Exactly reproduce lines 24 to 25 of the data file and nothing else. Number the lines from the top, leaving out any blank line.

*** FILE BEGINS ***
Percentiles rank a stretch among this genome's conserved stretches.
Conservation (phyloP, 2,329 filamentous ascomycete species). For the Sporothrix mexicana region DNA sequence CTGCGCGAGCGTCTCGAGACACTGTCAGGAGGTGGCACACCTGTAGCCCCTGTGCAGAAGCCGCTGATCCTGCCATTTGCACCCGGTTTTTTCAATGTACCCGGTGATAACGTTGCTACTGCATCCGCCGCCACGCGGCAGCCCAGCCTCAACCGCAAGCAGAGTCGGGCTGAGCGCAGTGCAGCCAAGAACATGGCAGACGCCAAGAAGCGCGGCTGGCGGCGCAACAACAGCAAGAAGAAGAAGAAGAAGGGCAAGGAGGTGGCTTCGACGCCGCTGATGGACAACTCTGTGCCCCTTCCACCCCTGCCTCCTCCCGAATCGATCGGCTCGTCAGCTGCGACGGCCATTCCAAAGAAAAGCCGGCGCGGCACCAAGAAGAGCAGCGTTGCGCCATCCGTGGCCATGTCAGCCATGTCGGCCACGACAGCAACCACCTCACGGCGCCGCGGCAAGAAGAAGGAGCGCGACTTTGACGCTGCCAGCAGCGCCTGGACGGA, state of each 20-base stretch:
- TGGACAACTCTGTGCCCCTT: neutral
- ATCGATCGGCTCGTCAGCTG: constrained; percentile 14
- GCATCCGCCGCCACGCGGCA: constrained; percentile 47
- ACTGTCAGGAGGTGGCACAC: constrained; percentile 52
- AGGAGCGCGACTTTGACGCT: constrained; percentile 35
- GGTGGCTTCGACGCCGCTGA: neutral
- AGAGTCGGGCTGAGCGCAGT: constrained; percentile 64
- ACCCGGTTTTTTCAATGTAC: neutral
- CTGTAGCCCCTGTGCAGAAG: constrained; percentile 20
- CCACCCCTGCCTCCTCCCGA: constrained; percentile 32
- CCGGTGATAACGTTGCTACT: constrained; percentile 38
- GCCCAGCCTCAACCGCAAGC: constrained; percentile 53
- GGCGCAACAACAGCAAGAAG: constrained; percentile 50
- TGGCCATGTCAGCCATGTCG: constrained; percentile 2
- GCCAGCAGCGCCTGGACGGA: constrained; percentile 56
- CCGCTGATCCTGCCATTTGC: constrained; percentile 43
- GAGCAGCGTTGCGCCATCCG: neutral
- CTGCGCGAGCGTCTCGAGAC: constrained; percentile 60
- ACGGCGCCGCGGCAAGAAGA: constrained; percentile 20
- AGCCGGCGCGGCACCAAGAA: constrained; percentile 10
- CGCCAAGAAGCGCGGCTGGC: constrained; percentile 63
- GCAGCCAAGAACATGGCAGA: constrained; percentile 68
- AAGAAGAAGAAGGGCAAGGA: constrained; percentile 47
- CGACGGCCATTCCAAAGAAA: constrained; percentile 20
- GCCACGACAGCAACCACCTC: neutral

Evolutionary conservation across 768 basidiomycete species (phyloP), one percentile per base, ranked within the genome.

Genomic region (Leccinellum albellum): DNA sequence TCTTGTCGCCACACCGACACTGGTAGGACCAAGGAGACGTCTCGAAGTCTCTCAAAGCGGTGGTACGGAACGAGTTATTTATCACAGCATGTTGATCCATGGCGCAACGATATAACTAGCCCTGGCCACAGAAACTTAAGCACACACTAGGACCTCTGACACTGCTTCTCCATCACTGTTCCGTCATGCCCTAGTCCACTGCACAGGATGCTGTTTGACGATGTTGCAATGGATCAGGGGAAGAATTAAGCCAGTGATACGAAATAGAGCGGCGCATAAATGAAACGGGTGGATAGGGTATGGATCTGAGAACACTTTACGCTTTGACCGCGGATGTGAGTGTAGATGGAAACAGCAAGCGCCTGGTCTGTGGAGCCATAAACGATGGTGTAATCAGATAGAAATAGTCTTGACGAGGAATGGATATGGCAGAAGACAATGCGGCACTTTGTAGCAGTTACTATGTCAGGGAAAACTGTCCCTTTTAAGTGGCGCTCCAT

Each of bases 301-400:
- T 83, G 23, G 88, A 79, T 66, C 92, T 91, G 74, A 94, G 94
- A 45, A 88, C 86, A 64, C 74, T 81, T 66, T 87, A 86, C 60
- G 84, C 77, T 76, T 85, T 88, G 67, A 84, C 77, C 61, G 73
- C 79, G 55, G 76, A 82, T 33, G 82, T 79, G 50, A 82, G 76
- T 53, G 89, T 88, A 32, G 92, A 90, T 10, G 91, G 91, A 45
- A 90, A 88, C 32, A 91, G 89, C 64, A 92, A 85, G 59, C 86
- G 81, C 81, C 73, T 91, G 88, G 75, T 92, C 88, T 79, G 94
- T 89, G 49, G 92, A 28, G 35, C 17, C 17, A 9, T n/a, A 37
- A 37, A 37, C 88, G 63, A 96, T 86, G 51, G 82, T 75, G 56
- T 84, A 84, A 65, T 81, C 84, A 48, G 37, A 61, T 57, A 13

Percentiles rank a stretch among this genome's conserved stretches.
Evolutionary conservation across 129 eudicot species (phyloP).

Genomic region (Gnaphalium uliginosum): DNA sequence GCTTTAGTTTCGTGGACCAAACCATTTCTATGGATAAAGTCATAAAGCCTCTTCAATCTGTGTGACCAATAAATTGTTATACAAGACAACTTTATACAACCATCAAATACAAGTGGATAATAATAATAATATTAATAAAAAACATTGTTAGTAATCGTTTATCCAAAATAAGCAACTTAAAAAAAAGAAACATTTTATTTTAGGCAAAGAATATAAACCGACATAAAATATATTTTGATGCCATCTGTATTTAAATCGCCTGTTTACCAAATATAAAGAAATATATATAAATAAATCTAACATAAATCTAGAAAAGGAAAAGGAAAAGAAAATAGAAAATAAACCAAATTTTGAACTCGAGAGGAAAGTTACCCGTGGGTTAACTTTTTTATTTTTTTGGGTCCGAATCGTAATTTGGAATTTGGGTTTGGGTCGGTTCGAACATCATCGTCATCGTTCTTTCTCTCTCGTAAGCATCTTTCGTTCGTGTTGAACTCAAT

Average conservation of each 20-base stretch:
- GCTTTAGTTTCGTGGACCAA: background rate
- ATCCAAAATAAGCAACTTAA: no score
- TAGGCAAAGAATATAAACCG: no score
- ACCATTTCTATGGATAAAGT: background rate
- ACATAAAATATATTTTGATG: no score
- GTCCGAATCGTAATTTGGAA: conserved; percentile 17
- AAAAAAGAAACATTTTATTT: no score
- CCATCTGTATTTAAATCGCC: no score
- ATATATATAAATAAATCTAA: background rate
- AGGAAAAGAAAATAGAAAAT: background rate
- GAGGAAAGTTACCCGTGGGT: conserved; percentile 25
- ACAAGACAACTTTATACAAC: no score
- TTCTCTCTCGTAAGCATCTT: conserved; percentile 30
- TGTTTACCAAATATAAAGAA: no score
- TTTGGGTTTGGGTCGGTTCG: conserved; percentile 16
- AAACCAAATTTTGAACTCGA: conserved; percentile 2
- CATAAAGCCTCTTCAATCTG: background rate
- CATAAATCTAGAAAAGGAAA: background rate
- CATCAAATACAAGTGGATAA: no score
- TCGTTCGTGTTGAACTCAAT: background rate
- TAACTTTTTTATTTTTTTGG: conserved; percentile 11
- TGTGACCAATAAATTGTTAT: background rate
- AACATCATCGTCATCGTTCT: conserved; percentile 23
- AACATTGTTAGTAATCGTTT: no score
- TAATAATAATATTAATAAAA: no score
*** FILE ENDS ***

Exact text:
- GCAGCCAAGAACATGGCAGA: constrained; percentile 68
- AAGAAGAAGAAGGGCAAGGA: constrained; percentile 47